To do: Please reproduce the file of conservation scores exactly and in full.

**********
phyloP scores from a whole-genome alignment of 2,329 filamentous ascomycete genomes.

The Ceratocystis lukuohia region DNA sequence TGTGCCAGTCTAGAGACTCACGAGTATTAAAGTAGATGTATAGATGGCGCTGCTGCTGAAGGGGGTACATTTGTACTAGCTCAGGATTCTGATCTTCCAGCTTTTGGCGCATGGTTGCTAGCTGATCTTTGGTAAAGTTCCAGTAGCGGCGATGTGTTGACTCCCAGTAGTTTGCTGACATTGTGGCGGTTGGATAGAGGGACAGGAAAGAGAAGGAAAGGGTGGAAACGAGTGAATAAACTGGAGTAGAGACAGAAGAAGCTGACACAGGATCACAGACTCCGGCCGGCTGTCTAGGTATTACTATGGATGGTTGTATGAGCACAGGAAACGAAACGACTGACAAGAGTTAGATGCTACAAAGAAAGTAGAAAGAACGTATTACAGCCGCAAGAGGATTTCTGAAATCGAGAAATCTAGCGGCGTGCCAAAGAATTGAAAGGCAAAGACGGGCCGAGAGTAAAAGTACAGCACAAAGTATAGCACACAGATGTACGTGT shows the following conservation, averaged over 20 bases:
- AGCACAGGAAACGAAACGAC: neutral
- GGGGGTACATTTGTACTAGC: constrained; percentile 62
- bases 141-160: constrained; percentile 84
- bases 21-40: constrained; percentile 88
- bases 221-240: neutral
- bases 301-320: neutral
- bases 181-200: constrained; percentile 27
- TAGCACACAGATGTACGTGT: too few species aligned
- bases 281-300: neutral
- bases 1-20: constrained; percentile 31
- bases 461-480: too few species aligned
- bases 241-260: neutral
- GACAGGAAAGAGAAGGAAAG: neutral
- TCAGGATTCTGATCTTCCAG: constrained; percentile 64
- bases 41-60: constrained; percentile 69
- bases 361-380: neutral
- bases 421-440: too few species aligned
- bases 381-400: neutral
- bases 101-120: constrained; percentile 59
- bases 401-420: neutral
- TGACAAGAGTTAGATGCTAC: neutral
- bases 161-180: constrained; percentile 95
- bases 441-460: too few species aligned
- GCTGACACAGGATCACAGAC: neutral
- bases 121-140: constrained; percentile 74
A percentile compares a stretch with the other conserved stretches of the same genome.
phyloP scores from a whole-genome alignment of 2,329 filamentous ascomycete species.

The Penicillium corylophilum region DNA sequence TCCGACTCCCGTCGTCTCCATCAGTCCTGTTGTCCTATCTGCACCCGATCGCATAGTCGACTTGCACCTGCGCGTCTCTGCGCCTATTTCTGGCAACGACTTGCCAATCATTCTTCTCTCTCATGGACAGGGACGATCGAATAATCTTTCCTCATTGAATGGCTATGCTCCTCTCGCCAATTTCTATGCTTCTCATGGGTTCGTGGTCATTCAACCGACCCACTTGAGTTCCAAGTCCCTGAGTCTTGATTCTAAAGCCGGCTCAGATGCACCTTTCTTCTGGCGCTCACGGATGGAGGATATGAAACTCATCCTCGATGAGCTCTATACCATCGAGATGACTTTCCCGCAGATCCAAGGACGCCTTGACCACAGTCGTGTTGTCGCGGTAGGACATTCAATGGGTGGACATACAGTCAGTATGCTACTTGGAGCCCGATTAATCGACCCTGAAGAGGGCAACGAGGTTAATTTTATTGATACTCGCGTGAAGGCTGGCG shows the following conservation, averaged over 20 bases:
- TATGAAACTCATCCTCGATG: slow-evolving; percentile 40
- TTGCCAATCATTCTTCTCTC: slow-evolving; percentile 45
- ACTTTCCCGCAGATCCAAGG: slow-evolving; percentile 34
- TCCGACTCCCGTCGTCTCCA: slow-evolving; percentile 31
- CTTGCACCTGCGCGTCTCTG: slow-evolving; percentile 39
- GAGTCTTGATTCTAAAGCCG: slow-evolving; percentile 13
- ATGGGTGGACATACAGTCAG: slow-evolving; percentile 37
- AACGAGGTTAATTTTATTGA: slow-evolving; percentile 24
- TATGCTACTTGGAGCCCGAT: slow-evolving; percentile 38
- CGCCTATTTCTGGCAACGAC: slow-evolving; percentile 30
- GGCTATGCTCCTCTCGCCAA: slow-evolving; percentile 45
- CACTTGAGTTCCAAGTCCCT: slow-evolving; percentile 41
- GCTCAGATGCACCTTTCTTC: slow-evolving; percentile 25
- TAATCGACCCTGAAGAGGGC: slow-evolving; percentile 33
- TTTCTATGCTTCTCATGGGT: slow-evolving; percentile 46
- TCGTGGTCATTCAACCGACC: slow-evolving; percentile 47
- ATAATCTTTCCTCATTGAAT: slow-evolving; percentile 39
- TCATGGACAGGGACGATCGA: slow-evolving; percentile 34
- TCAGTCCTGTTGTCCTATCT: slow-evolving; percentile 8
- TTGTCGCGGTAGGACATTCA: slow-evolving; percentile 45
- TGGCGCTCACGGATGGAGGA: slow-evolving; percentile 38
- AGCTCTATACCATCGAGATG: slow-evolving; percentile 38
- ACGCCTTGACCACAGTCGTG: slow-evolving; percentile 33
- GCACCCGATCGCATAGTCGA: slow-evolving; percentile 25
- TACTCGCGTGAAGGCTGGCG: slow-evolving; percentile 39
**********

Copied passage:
phyloP scores from a whole-genome alignment of 2,329 filamentous ascomycete genomes.

The Ceratocystis lukuohia region DNA sequence TGTGCCAGTCTAGAGACTCACGAGTATTAAAGTAGATGTATAGATGGCGCTGCTGCTGAAGGGGGTACATTTGTACTAGCTCAGGATTCTGATCTTCCAGCTTTTGGCGCATGGTTGCTAGCTGATCTTTGGTAAAGTTCCAGTAGCGGCGATGTGTTGACTCCCAGTAGTTTGCTGACATTGTGGCGGTTGGATAGAGGGACAGGAAAGAGAAGGAAAGGGTGGAAACGAGTGAATAAACTGGAGTAGAGACAGAAGAAGCTGACACAGGATCACAGACTCCGGCCGGCTGTCTAGGTATTACTATGGATGGTTGTATGAGCACAGGAAACGAAACGACTGACAAGAGTTAGATGCTACAAAGAAAGTAGAAAGAACGTATTACAGCCGCAAGAGGATTTCTGAAATCGAGAAATCTAGCGGCGTGCCAAAGAATTGAAAGGCAAAGACGGGCCGAGAGTAAAAGTACAGCACAAAGTATAGCACACAGATGTACGTGT shows the following conservation, averaged over 20 bases:
- AGCACAGGAAACGAAACGAC: neutral
- GGGGGTACATTTGTACTAGC: constrained; percentile 62
- bases 141-160: constrained; percentile 84
- bases 21-40: constrained; percentile 88
- bases 221-240: neutral
- bases 301-320: neutral
- bases 181-200: constrained; percentile 27
- TAGCACACAGATGTACGTGT: too few species aligned
- bases 281-300: neutral
- bases 1-20: constrained; percentile 31
- bases 461-480: too few species aligned
- bases 241-260: neutral
- GACAGGAAAGAGAAGGAAAG: neutral
- TCAGGATTCTGATCTTCCAG: constrained; percentile 64
- bases 41-60: constrained; percentile 69
- bases 361-380: neutral
- bases 421-440: too few species aligned
- bases 381-400: neutral
- bases 101-120: constrained; percentile 59
- bases 401-420: neutral
- TGACAAGAGTTAGATGCTAC: neutral
- bases 161-180: constrained; percentile 95
- bases 441-460: too few species aligned
- GCTGACACAGGATCACAGAC: neutral
- bases 121-140: constrained; percentile 74
A percentile compares a stretch with the other conserved stretches of the same genome.
phyloP scores from a whole-genome alignment of 2,329 filamentous ascomycete species.

The Penicillium corylophilum region DNA sequence TCCGACTCCCGTCGTCTCCATCAGTCCTGTTGTCCTATCTGCACCCGATCGCATAGTCGACTTGCACCTGCGCGTCTCTGCGCCTATTTCTGGCAACGACTTGCCAATCATTCTTCTCTCTCATGGACAGGGACGATCGAATAATCTTTCCTCATTGAATGGCTATGCTCCTCTCGCCAATTTCTATGCTTCTCATGGGTTCGTGGTCATTCAACCGACCCACTTGAGTTCCAAGTCCCTGAGTCTTGATTCTAAAGCCGGCTCAGATGCACCTTTCTTCTGGCGCTCACGGATGGAGGATATGAAACTCATCCTCGATGAGCTCTATACCATCGAGATGACTTTCCCGCAGATCCAAGGACGCCTTGACCACAGTCGTGTTGTCGCGGTAGGACATTCAATGGGTGGACATACAGTCAGTATGCTACTTGGAGCCCGATTAATCGACCCTGAAGAGGGCAACGAGGTTAATTTTATTGATACTCGCGTGAAGGCTGGCG shows the following conservation, averaged over 20 bases:
- TATGAAACTCATCCTCGATG: slow-evolving; percentile 40
- TTGCCAATCATTCTTCTCTC: slow-evolving; percentile 45
- ACTTTCCCGCAGATCCAAGG: slow-evolving; percentile 34
- TCCGACTCCCGTCGTCTCCA: slow-evolving; percentile 31
- CTTGCACCTGCGCGTCTCTG: slow-evolving; percentile 39
- GAGTCTTGATTCTAAAGCCG: slow-evolving; percentile 13
- ATGGGTGGACATACAGTCAG: slow-evolving; percentile 37
- AACGAGGTTAATTTTATTGA: slow-evolving; percentile 24
- TATGCTACTTGGAGCCCGAT: slow-evolving; percentile 38
- CGCCTATTTCTGGCAACGAC: slow-evolving; percentile 30
- GGCTATGCTCCTCTCGCCAA: slow-evolving; percentile 45
- CACTTGAGTTCCAAGTCCCT: slow-evolving; percentile 41
- GCTCAGATGCACCTTTCTTC: slow-evolving; percentile 25
- TAATCGACCCTGAAGAGGGC: slow-evolving; percentile 33
- TTTCTATGCTTCTCATGGGT: slow-evolving; percentile 46
- TCGTGGTCATTCAACCGACC: slow-evolving; percentile 47
- ATAATCTTTCCTCATTGAAT: slow-evolving; percentile 39
- TCATGGACAGGGACGATCGA: slow-evolving; percentile 34
- TCAGTCCTGTTGTCCTATCT: slow-evolving; percentile 8
- TTGTCGCGGTAGGACATTCA: slow-evolving; percentile 45
- TGGCGCTCACGGATGGAGGA: slow-evolving; percentile 38
- AGCTCTATACCATCGAGATG: slow-evolving; percentile 38
- ACGCCTTGACCACAGTCGTG: slow-evolving; percentile 33
- GCACCCGATCGCATAGTCGA: slow-evolving; percentile 25
- TACTCGCGTGAAGGCTGGCG: slow-evolving; percentile 39